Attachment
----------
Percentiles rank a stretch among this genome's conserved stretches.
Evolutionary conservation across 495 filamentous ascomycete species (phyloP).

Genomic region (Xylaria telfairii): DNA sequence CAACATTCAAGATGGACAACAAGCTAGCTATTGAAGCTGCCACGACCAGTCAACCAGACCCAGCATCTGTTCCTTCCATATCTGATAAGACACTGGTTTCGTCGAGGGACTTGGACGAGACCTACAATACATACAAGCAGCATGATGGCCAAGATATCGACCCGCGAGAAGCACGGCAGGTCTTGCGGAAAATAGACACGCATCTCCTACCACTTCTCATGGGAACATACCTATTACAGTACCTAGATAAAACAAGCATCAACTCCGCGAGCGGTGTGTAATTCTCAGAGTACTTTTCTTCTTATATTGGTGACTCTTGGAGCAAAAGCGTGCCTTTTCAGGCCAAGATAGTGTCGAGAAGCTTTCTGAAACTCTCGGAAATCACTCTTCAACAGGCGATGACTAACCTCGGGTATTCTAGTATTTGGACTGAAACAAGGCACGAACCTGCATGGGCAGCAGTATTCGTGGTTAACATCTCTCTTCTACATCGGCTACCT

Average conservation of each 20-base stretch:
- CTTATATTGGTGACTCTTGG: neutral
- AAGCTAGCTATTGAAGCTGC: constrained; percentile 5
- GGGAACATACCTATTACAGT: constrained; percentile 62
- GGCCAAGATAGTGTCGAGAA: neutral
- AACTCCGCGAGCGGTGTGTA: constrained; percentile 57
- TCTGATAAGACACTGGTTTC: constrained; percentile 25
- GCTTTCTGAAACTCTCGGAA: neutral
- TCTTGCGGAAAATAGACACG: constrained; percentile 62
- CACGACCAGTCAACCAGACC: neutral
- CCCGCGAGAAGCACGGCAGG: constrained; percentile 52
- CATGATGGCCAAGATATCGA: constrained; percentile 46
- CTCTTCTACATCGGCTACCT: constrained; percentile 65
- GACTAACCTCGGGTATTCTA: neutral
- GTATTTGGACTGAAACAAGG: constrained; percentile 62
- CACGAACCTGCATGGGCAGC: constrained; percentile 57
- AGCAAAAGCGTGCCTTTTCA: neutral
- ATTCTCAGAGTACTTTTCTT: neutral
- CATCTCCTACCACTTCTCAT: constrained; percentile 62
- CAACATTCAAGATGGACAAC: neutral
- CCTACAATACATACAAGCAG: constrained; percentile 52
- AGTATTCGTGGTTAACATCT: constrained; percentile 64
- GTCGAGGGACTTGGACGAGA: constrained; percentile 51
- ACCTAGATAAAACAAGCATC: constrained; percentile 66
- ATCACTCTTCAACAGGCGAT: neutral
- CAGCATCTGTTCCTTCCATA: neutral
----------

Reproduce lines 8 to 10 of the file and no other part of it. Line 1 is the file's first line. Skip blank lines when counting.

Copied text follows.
- GGCCAAGATAGTGTCGAGAA: neutral
- AACTCCGCGAGCGGTGTGTA: constrained; percentile 57
- TCTGATAAGACACTGGTTTC: constrained; percentile 25